Some nice work in today's Guardian, where John Harris asks leftist popstars how they feel about the endorsements they're getting from Cameron and chums:
When I mention his residual feelings about the long years of Thatcherism, however, out it all comes. "I think they were absolute fucking scum - especially Thatcher, who I think should be shot as a traitor to the people. I still think that, and nothing will ever change my opinion. We're still feeling the effects of what they did to the country now, and probably always will: the whole breakdown of communities, trade unions, the working class - the dismantling of lots of things."
It's hard to see how anyone who believes what Cameron believes could really have enjoyed the Jam - especially since, back at that end of his career, Cameron would have still been in The Bullingdon Club, still Thatcher supporting. It's hard to shake the suspicion that liking The Smiths and The Jam has been arrived at by back-projecting 'what would the man I'm meant to be now have been listening to then?'.
Otherwise, we have to believe one of three things - one, that Cameron enjoyed the music, but ignored the politics. But take the politics out of The Jam, and there wasn't a lot left.
Two, that Cameron enjoyed the music and approached the lyrics as a dialectical, maintaining some sort of dialogue as he pogoed: "Ah, when Paul Weller sings of thugs having attended "'too many' right-wing meetings", he is falling into the trap of portraying agression as being rightest, whereas, of course, with his money and take-away curry and a bottle of wine, the protagonist is, in fact, truly the right-winger in the tale, enjoying the economic benefits of twelve months of Tory rule, turning round the economy after the stagflation of the wasted Callaghan and Wilson years." But this seems unlikely.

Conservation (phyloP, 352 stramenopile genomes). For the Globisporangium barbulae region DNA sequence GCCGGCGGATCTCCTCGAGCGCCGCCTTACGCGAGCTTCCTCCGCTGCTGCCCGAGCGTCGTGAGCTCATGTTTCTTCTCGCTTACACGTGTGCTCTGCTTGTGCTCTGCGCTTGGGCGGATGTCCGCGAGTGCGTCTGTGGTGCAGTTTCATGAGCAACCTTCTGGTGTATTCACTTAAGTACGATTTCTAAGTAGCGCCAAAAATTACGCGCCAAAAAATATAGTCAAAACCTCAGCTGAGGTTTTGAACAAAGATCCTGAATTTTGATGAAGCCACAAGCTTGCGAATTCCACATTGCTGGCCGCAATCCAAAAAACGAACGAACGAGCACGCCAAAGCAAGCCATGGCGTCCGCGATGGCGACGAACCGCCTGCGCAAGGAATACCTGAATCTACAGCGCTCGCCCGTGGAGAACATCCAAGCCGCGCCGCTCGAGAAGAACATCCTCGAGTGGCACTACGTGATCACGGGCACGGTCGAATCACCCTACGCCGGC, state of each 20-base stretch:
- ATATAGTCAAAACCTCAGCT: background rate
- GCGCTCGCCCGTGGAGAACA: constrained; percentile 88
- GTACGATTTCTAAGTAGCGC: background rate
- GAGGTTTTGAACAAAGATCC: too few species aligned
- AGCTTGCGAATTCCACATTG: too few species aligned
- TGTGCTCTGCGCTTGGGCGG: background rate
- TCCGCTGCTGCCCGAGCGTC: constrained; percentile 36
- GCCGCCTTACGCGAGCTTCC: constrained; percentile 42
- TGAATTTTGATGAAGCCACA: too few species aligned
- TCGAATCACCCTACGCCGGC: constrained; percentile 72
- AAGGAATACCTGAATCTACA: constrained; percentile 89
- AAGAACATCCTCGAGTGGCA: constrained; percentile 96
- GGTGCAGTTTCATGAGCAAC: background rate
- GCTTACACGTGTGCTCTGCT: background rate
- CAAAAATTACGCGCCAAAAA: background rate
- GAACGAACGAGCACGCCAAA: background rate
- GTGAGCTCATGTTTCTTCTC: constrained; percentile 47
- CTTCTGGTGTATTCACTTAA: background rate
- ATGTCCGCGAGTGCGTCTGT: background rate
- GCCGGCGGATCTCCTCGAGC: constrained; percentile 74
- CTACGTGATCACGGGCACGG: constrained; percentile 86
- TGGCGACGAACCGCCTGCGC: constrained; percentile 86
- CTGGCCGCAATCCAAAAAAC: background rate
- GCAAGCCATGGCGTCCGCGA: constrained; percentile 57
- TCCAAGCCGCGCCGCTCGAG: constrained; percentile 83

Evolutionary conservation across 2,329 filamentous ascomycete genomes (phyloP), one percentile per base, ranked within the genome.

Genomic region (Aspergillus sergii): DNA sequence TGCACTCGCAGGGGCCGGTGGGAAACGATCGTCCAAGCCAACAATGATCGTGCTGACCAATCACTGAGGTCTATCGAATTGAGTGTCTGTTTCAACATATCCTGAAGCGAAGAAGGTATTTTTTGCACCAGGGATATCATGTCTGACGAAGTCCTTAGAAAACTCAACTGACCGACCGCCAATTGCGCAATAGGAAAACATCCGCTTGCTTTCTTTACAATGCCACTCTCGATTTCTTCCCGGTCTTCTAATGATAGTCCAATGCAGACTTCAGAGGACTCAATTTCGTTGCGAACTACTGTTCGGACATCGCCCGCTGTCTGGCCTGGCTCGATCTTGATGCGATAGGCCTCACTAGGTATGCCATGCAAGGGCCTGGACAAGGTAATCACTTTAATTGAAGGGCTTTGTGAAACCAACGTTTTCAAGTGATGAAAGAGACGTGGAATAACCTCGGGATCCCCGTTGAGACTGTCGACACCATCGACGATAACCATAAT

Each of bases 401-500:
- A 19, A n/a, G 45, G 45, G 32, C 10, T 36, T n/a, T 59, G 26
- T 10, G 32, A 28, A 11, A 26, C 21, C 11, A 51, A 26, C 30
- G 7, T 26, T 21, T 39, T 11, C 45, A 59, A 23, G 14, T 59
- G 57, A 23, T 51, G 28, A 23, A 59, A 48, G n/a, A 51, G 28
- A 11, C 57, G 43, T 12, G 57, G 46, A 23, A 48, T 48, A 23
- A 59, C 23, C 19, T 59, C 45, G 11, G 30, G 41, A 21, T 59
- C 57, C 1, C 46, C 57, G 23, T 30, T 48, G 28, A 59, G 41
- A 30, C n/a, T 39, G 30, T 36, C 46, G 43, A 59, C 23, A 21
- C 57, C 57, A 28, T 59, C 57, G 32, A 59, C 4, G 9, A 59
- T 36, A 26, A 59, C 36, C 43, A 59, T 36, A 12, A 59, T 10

Third, that Cameron was just too stupid to understand what the songs were about. This isn't impossible - indeed, it turns out to be true of one his colleagues, as Harris discovers:
In a recent Guardian webchat, Cameron was asked how he felt about Morrissey's Margaret On The Guillotine. His response?
Now, it is possible to enjoy a song with whose politics you diverge - Robert Wyatt doing Stalin Wasn't Stalling is a great piece of music, even though is somehow manages to ignore the actually-quite-stalling Molotov-Ribbentrop Pact. But could an ardent Tory really listen to a song suggesting that right-thinking people would enjoy the execution of one of your party's touchstone leaders and think "well, that's a well-written tune. The calling for what would amount to a regicide is very amusingly phrased"?
Surely only if you didn't believe in anything very passionately could you make such a claim?